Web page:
A woman I sponsor recently asked me if she was kidding herself by deeming herself sober when she is still acting out in other areas of her life. "I may not be drinking or taking pills anymore," she said, "but I am still doing things I am ashamed of doing."
Did I relate? I told her a story about my fourth year in recovery. My boyfriend, or shall I say my obsession in recovery, had recently broke up with me. I thought I had recovered from my bulimia during my second year and was suprised when the obsession to eat and the compulsion to throw up returned with a vengeance.
Bulimia, while you are drinking, taking drugs and doing multiple others things to distract yourself from the shame and pain of being a puker, is one thing. Bulimia, when you are stark raving sober and clearly see how your behavior is out of control, gross and insane, is another thing. I needed to throw up and my awareness of what bulimia did to my psyche and body was life altering.
I threw up for a good six months more before I was in so much pain I was desparate for relief. I showed up at one of my regular AA meetings and decided to pick up a white chip as a sign of my surrender on this addiction. When I stood up and walked to the front of the room, friends gasped. I was so gung ho about my recovery they could not believe I would pick up a drink. They ran over to me and said, "What happened??? I can't believe you of all people picked up."
"I didn't drink alcohol," I replied through my tears. "I just cant stop binging and purging and I need help." A few of the staunch AAers got annoyed with me and said it was totally inappropriate for me to pick up the white chip over food. This is an AA meeting," one said. I already felt bad enough over my powerlessness. Now, someone thought it a good idea to kick me when I was down.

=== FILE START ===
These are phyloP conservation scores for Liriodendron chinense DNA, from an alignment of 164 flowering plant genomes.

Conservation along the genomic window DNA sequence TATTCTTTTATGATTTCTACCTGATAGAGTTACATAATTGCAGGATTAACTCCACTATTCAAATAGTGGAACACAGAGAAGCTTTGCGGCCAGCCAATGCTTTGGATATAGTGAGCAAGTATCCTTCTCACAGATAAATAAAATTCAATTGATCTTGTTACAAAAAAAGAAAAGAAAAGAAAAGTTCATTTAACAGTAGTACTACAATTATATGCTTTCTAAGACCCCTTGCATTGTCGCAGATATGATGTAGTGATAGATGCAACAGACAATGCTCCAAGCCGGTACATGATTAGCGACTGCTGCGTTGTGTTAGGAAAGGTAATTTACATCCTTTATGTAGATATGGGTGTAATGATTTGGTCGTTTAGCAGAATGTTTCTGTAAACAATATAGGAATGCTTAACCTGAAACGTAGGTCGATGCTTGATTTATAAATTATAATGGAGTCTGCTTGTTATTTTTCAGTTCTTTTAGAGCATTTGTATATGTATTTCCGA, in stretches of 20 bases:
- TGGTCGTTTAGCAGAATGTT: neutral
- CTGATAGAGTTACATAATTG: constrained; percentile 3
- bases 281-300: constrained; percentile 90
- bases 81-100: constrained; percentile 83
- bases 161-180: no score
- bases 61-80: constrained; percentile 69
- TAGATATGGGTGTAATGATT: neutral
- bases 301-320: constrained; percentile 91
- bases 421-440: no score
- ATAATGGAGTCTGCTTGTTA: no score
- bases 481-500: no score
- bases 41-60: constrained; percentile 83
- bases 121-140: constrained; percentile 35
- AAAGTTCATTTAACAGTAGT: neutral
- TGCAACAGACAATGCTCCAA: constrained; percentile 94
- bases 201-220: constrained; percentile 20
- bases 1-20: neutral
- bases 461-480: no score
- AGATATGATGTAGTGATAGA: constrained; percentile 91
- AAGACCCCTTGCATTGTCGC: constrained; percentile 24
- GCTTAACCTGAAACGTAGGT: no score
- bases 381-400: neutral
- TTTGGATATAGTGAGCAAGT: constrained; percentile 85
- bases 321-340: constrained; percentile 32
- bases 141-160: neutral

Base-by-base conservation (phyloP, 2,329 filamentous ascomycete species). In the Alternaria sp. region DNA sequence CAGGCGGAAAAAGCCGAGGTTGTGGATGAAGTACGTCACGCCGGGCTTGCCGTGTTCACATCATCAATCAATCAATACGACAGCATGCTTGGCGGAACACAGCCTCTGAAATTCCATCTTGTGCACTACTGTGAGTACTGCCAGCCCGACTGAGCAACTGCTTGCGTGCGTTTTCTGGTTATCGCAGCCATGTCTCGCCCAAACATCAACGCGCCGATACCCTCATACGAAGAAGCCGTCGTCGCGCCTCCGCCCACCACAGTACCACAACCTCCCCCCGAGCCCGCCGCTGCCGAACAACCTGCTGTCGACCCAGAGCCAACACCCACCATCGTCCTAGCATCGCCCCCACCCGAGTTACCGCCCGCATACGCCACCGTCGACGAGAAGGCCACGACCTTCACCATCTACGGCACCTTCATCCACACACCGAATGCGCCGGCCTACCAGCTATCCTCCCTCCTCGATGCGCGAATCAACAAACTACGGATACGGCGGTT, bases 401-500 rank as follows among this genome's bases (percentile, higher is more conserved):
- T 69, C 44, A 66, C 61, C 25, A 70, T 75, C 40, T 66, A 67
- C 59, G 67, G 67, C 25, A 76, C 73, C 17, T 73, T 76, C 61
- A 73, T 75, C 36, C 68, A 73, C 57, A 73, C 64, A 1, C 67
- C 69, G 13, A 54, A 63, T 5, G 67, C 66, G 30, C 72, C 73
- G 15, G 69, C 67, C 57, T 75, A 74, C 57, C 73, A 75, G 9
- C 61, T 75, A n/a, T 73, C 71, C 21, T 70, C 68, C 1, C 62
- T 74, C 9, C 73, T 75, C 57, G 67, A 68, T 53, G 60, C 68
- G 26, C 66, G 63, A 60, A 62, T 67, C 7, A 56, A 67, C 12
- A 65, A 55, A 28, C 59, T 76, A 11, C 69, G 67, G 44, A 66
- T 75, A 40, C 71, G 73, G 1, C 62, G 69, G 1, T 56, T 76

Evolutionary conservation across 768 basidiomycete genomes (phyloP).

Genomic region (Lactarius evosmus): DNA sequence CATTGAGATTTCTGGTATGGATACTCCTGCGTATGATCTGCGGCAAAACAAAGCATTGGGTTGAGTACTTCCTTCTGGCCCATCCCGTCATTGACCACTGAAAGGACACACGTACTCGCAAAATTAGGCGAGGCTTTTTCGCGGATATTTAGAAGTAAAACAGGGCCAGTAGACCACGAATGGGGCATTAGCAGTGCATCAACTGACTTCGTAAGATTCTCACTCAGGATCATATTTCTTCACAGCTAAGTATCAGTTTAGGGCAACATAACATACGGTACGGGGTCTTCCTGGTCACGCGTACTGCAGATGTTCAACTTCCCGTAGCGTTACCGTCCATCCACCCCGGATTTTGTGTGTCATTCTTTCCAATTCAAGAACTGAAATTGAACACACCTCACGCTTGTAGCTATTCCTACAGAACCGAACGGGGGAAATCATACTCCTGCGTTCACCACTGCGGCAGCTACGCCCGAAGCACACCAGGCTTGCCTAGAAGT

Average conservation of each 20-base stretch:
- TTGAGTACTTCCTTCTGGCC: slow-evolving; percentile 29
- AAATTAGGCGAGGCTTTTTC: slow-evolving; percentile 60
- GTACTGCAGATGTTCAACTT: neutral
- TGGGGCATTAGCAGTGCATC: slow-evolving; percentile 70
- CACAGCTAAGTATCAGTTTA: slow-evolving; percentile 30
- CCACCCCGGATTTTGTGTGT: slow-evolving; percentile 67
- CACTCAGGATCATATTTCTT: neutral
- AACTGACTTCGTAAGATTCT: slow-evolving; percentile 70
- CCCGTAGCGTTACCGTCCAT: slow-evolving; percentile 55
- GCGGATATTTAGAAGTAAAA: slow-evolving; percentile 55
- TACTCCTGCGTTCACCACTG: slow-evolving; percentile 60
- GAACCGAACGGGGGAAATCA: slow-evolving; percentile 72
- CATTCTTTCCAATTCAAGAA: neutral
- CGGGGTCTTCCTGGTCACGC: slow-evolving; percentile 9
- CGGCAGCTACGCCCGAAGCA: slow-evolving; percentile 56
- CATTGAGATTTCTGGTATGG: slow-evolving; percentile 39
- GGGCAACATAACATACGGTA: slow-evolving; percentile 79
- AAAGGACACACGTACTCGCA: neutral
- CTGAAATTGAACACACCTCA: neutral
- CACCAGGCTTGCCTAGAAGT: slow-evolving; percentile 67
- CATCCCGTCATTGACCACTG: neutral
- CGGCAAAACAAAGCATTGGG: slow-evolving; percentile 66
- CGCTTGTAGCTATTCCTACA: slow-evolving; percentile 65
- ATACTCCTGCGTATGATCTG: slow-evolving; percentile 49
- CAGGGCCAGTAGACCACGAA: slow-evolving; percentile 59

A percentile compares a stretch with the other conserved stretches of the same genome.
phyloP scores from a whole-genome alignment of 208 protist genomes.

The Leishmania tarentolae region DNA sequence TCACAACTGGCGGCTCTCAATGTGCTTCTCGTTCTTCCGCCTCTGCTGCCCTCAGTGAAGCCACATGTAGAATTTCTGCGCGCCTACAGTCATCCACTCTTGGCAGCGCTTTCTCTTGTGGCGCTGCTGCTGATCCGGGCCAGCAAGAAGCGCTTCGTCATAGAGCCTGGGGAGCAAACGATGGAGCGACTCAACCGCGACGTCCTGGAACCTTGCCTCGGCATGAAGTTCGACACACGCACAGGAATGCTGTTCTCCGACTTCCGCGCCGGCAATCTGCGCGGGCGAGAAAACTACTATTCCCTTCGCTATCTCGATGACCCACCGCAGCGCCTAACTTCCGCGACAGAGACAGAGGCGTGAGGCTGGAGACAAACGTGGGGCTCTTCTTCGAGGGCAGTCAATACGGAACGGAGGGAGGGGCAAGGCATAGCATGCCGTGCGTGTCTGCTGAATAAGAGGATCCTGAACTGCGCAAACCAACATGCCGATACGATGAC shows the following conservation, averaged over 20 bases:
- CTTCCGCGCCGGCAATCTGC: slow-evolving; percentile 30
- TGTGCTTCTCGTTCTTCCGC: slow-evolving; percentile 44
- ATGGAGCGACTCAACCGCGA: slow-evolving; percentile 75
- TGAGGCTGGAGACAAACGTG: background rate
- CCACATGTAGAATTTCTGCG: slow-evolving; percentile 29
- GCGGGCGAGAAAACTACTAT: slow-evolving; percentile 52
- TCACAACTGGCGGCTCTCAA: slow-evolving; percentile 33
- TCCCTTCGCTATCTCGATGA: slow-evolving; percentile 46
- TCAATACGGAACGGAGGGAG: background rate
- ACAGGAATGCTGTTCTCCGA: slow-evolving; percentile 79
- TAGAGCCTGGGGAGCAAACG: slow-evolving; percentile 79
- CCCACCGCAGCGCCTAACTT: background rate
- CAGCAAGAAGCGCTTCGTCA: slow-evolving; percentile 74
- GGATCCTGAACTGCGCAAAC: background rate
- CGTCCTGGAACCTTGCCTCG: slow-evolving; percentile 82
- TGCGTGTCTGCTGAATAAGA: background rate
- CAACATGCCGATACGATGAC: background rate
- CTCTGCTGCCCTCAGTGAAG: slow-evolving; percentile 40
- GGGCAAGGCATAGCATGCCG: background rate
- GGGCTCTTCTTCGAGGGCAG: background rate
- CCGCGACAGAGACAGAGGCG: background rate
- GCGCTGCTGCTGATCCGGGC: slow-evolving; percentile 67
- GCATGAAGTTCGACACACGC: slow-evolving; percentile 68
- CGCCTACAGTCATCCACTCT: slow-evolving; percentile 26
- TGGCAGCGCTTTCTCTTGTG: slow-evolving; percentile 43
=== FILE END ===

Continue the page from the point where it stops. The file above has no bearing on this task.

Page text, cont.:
Just in time, another woman came up to me and said,"It's gonna be alright. I am glad you didnt drink. This is about progress, not perfection. When the inner spiritual malady is addressed, the eating disorder will be lifted."
She reminded me that the literature promised that the steps could work on any addiction and it would take patience, tolerance, self-love and time.
That has been my experience in AA. I came in with bulimia, cocaine addiction, alcohol dependency, cigarette addiction, co-dependency and unhealthy love relationships. In the first year I went to several different fellowships to focus on each of my addictions individually. It was very confusing. Eventually, I prayed and I was led to a sponsor and meetings which focused on the spiritual problem (my defects of character and pride), instead of my symptoms (the various addictions).
Wishing you all a slow and incredible ride in recovery,
P.S. Everyone who recovers in AA speaks about teachers. Let us know if you have someone you would recommend for our